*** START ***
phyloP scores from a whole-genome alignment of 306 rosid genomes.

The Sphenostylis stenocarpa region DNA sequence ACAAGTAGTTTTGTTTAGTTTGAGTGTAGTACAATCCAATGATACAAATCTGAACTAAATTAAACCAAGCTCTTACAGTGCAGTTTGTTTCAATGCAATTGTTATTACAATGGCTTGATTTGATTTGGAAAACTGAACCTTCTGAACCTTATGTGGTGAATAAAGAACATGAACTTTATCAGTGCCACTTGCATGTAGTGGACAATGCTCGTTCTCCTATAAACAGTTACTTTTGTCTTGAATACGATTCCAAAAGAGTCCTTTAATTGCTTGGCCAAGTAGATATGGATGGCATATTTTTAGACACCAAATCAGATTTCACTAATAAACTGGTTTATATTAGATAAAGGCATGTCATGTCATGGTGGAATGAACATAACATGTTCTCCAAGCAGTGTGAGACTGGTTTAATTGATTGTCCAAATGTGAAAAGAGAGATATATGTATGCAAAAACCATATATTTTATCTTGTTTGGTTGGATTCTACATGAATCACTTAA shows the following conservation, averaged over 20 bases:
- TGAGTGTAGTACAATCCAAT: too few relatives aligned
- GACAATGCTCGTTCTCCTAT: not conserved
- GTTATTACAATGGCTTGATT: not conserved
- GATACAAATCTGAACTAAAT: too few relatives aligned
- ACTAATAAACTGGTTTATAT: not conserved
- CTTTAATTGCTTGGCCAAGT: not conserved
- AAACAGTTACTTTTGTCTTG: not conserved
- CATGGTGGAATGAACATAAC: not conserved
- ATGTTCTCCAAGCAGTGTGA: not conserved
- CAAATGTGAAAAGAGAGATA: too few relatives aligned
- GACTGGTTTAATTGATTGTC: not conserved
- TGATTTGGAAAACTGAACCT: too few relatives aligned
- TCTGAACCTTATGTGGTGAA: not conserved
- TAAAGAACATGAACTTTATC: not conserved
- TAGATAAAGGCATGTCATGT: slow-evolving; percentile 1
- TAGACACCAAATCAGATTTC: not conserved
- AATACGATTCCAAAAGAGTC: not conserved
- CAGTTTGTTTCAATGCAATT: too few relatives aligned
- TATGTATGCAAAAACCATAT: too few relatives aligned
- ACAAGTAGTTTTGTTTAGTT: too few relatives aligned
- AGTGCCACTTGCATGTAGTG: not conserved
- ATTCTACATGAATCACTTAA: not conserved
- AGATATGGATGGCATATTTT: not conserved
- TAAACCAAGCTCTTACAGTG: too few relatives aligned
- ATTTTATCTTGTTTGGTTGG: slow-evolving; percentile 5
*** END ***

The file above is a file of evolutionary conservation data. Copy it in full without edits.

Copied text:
phyloP scores from a whole-genome alignment of 306 rosid genomes.

The Sphenostylis stenocarpa region DNA sequence ACAAGTAGTTTTGTTTAGTTTGAGTGTAGTACAATCCAATGATACAAATCTGAACTAAATTAAACCAAGCTCTTACAGTGCAGTTTGTTTCAATGCAATTGTTATTACAATGGCTTGATTTGATTTGGAAAACTGAACCTTCTGAACCTTATGTGGTGAATAAAGAACATGAACTTTATCAGTGCCACTTGCATGTAGTGGACAATGCTCGTTCTCCTATAAACAGTTACTTTTGTCTTGAATACGATTCCAAAAGAGTCCTTTAATTGCTTGGCCAAGTAGATATGGATGGCATATTTTTAGACACCAAATCAGATTTCACTAATAAACTGGTTTATATTAGATAAAGGCATGTCATGTCATGGTGGAATGAACATAACATGTTCTCCAAGCAGTGTGAGACTGGTTTAATTGATTGTCCAAATGTGAAAAGAGAGATATATGTATGCAAAAACCATATATTTTATCTTGTTTGGTTGGATTCTACATGAATCACTTAA shows the following conservation, averaged over 20 bases:
- TGAGTGTAGTACAATCCAAT: too few relatives aligned
- GACAATGCTCGTTCTCCTAT: not conserved
- GTTATTACAATGGCTTGATT: not conserved
- GATACAAATCTGAACTAAAT: too few relatives aligned
- ACTAATAAACTGGTTTATAT: not conserved
- CTTTAATTGCTTGGCCAAGT: not conserved
- AAACAGTTACTTTTGTCTTG: not conserved
- CATGGTGGAATGAACATAAC: not conserved
- ATGTTCTCCAAGCAGTGTGA: not conserved
- CAAATGTGAAAAGAGAGATA: too few relatives aligned
- GACTGGTTTAATTGATTGTC: not conserved
- TGATTTGGAAAACTGAACCT: too few relatives aligned
- TCTGAACCTTATGTGGTGAA: not conserved
- TAAAGAACATGAACTTTATC: not conserved
- TAGATAAAGGCATGTCATGT: slow-evolving; percentile 1
- TAGACACCAAATCAGATTTC: not conserved
- AATACGATTCCAAAAGAGTC: not conserved
- CAGTTTGTTTCAATGCAATT: too few relatives aligned
- TATGTATGCAAAAACCATAT: too few relatives aligned
- ACAAGTAGTTTTGTTTAGTT: too few relatives aligned
- AGTGCCACTTGCATGTAGTG: not conserved
- ATTCTACATGAATCACTTAA: not conserved
- AGATATGGATGGCATATTTT: not conserved
- TAAACCAAGCTCTTACAGTG: too few relatives aligned
- ATTTTATCTTGTTTGGTTGG: slow-evolving; percentile 5